Zambia

The SDP ideal?

Authored by: Davies Banda , Hikabwa Chipande

Routledge Handbook of Sport for Development and Peace

Print publication date:  September  2018
Online publication date:  October  2018

Print ISBN: 9781138210486
eBook ISBN: 9781315455174
Adobe ISBN:

10.4324/9781315455174-47

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Abstract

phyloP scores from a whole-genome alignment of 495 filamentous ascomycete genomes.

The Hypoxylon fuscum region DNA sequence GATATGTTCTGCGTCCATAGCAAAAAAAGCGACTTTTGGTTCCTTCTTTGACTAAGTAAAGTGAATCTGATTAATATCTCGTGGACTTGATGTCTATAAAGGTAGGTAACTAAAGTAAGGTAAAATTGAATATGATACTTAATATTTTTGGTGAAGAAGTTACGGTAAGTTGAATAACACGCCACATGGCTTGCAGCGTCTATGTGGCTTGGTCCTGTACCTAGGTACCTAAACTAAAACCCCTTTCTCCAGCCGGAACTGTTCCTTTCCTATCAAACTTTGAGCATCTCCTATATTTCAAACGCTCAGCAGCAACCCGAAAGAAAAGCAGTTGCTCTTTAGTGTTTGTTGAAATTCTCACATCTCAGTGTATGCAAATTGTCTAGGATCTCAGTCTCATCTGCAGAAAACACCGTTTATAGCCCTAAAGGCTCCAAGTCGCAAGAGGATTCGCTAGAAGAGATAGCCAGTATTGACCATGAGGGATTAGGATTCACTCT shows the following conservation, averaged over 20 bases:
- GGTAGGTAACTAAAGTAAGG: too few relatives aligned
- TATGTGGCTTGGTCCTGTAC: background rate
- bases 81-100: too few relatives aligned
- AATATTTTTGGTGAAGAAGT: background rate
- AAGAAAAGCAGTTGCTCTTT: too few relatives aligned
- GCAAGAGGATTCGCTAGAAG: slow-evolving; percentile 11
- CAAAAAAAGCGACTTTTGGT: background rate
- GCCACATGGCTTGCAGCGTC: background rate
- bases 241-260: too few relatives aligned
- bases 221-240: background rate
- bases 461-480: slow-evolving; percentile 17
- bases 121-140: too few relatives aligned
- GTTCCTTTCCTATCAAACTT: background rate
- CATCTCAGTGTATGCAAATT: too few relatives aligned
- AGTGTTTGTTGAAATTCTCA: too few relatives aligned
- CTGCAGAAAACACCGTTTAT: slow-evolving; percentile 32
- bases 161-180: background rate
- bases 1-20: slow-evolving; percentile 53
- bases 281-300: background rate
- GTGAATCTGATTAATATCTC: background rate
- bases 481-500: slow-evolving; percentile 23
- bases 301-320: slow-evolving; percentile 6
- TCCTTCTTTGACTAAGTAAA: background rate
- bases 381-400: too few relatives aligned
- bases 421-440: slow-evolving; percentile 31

This chapter begins by demonstrating how socialist ideologies influenced the planning, resourcing and deployment of Zambia’s social welfare system soon after British colonialism. The chapter focuses on the legacy of social welfarist policies in relation to community sport provision. As a corporatist state, the Zambia centralized economy and 27 years of authoritarian rule left deep-seated practices that were indifferent to the involvement of non-state actors in delivering public services. A return to political pluralism introduced neoliberal economic policies in 1991. The chapter argues that the pace and nature of the liberalization processes in Zambia destabilized community sport provision, particularly that delivered under state-owned corporations (SOCs) and local governments. The demise of sport and leisure activities under local government funded community welfare halls and SOCs welfare centres paved a way for actors other than the state. A rampant mushrooming of non-governmental organizations (NGOs) operating as community-based organizations (CBOs) emerged to deliver sport. However, we argue that these CBOs have failed to match the geographic reach and structured provision under the corporatist state. We further argue that the current new approaches between the state and these non-state actors may be very beneficial for community sport.

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